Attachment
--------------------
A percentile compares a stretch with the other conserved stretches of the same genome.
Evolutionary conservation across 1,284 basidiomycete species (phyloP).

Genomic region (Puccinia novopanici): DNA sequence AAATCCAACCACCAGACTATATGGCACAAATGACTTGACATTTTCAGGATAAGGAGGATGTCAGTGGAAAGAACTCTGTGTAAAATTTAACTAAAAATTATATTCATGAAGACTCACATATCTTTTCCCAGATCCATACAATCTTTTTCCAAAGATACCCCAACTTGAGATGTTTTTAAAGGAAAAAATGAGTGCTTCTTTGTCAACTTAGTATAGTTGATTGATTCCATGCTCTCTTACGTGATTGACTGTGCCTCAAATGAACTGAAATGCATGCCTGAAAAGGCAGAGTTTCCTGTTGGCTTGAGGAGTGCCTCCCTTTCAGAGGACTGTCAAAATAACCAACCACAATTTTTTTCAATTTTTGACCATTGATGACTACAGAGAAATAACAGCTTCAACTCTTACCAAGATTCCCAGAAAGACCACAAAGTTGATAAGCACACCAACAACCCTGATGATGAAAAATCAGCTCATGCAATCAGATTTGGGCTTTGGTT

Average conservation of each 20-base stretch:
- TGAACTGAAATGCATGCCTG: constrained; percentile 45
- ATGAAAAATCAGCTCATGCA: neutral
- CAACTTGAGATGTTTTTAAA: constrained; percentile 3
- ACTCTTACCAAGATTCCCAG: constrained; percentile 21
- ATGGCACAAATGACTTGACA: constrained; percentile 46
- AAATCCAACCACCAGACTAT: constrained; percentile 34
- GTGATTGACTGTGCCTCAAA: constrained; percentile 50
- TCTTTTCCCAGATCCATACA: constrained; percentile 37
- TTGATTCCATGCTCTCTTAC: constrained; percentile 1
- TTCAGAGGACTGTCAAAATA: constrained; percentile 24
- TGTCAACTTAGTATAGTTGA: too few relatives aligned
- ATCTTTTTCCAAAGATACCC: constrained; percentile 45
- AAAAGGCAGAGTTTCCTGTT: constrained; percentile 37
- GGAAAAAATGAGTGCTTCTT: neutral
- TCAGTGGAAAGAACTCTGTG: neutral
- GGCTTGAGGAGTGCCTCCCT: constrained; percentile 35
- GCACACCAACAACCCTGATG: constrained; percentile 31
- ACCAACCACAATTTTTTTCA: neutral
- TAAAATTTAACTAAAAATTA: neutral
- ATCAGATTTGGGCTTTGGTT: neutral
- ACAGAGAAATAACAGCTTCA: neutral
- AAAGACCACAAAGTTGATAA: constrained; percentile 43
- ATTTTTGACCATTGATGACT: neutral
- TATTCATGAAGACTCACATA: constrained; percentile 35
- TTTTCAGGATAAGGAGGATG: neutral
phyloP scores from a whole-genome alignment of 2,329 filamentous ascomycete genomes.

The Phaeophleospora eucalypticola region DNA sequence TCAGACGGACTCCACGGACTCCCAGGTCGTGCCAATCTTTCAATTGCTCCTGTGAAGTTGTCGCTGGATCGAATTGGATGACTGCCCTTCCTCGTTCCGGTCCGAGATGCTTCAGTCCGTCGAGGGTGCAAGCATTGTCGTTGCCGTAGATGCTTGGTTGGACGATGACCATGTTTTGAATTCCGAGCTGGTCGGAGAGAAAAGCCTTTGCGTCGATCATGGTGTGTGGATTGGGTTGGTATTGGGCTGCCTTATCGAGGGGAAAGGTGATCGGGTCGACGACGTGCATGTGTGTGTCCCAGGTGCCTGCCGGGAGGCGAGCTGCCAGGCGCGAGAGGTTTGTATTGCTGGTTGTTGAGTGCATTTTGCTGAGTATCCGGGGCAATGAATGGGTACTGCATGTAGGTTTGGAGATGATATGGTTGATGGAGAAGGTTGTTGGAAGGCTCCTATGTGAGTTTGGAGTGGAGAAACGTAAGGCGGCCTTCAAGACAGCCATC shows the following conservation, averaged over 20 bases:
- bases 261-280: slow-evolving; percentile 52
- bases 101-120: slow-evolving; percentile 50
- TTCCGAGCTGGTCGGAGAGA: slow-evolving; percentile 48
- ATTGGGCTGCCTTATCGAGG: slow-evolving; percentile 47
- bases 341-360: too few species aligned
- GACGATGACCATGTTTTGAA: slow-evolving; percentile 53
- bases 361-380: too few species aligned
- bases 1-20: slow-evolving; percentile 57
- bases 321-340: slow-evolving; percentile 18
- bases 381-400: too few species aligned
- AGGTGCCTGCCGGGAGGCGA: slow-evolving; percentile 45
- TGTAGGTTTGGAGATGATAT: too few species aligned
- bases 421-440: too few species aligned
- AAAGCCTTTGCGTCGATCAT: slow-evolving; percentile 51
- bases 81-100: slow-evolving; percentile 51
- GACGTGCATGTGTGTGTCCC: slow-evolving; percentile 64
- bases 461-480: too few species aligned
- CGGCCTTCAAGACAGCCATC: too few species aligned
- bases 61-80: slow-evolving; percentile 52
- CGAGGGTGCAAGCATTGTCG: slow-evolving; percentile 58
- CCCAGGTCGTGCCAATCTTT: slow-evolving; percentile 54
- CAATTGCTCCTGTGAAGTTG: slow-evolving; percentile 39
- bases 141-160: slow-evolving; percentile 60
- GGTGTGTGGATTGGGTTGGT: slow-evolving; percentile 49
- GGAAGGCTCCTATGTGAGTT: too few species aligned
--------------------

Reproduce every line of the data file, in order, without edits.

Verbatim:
A percentile compares a stretch with the other conserved stretches of the same genome.
Evolutionary conservation across 1,284 basidiomycete species (phyloP).

Genomic region (Puccinia novopanici): DNA sequence AAATCCAACCACCAGACTATATGGCACAAATGACTTGACATTTTCAGGATAAGGAGGATGTCAGTGGAAAGAACTCTGTGTAAAATTTAACTAAAAATTATATTCATGAAGACTCACATATCTTTTCCCAGATCCATACAATCTTTTTCCAAAGATACCCCAACTTGAGATGTTTTTAAAGGAAAAAATGAGTGCTTCTTTGTCAACTTAGTATAGTTGATTGATTCCATGCTCTCTTACGTGATTGACTGTGCCTCAAATGAACTGAAATGCATGCCTGAAAAGGCAGAGTTTCCTGTTGGCTTGAGGAGTGCCTCCCTTTCAGAGGACTGTCAAAATAACCAACCACAATTTTTTTCAATTTTTGACCATTGATGACTACAGAGAAATAACAGCTTCAACTCTTACCAAGATTCCCAGAAAGACCACAAAGTTGATAAGCACACCAACAACCCTGATGATGAAAAATCAGCTCATGCAATCAGATTTGGGCTTTGGTT

Average conservation of each 20-base stretch:
- TGAACTGAAATGCATGCCTG: constrained; percentile 45
- ATGAAAAATCAGCTCATGCA: neutral
- CAACTTGAGATGTTTTTAAA: constrained; percentile 3
- ACTCTTACCAAGATTCCCAG: constrained; percentile 21
- ATGGCACAAATGACTTGACA: constrained; percentile 46
- AAATCCAACCACCAGACTAT: constrained; percentile 34
- GTGATTGACTGTGCCTCAAA: constrained; percentile 50
- TCTTTTCCCAGATCCATACA: constrained; percentile 37
- TTGATTCCATGCTCTCTTAC: constrained; percentile 1
- TTCAGAGGACTGTCAAAATA: constrained; percentile 24
- TGTCAACTTAGTATAGTTGA: too few relatives aligned
- ATCTTTTTCCAAAGATACCC: constrained; percentile 45
- AAAAGGCAGAGTTTCCTGTT: constrained; percentile 37
- GGAAAAAATGAGTGCTTCTT: neutral
- TCAGTGGAAAGAACTCTGTG: neutral
- GGCTTGAGGAGTGCCTCCCT: constrained; percentile 35
- GCACACCAACAACCCTGATG: constrained; percentile 31
- ACCAACCACAATTTTTTTCA: neutral
- TAAAATTTAACTAAAAATTA: neutral
- ATCAGATTTGGGCTTTGGTT: neutral
- ACAGAGAAATAACAGCTTCA: neutral
- AAAGACCACAAAGTTGATAA: constrained; percentile 43
- ATTTTTGACCATTGATGACT: neutral
- TATTCATGAAGACTCACATA: constrained; percentile 35
- TTTTCAGGATAAGGAGGATG: neutral
phyloP scores from a whole-genome alignment of 2,329 filamentous ascomycete genomes.

The Phaeophleospora eucalypticola region DNA sequence TCAGACGGACTCCACGGACTCCCAGGTCGTGCCAATCTTTCAATTGCTCCTGTGAAGTTGTCGCTGGATCGAATTGGATGACTGCCCTTCCTCGTTCCGGTCCGAGATGCTTCAGTCCGTCGAGGGTGCAAGCATTGTCGTTGCCGTAGATGCTTGGTTGGACGATGACCATGTTTTGAATTCCGAGCTGGTCGGAGAGAAAAGCCTTTGCGTCGATCATGGTGTGTGGATTGGGTTGGTATTGGGCTGCCTTATCGAGGGGAAAGGTGATCGGGTCGACGACGTGCATGTGTGTGTCCCAGGTGCCTGCCGGGAGGCGAGCTGCCAGGCGCGAGAGGTTTGTATTGCTGGTTGTTGAGTGCATTTTGCTGAGTATCCGGGGCAATGAATGGGTACTGCATGTAGGTTTGGAGATGATATGGTTGATGGAGAAGGTTGTTGGAAGGCTCCTATGTGAGTTTGGAGTGGAGAAACGTAAGGCGGCCTTCAAGACAGCCATC shows the following conservation, averaged over 20 bases:
- bases 261-280: slow-evolving; percentile 52
- bases 101-120: slow-evolving; percentile 50
- TTCCGAGCTGGTCGGAGAGA: slow-evolving; percentile 48
- ATTGGGCTGCCTTATCGAGG: slow-evolving; percentile 47
- bases 341-360: too few species aligned
- GACGATGACCATGTTTTGAA: slow-evolving; percentile 53
- bases 361-380: too few species aligned
- bases 1-20: slow-evolving; percentile 57
- bases 321-340: slow-evolving; percentile 18
- bases 381-400: too few species aligned
- AGGTGCCTGCCGGGAGGCGA: slow-evolving; percentile 45
- TGTAGGTTTGGAGATGATAT: too few species aligned
- bases 421-440: too few species aligned
- AAAGCCTTTGCGTCGATCAT: slow-evolving; percentile 51
- bases 81-100: slow-evolving; percentile 51
- GACGTGCATGTGTGTGTCCC: slow-evolving; percentile 64
- bases 461-480: too few species aligned
- CGGCCTTCAAGACAGCCATC: too few species aligned
- bases 61-80: slow-evolving; percentile 52
- CGAGGGTGCAAGCATTGTCG: slow-evolving; percentile 58
- CCCAGGTCGTGCCAATCTTT: slow-evolving; percentile 54
- CAATTGCTCCTGTGAAGTTG: slow-evolving; percentile 39
- bases 141-160: slow-evolving; percentile 60
- GGTGTGTGGATTGGGTTGGT: slow-evolving; percentile 49
- GGAAGGCTCCTATGTGAGTT: too few species aligned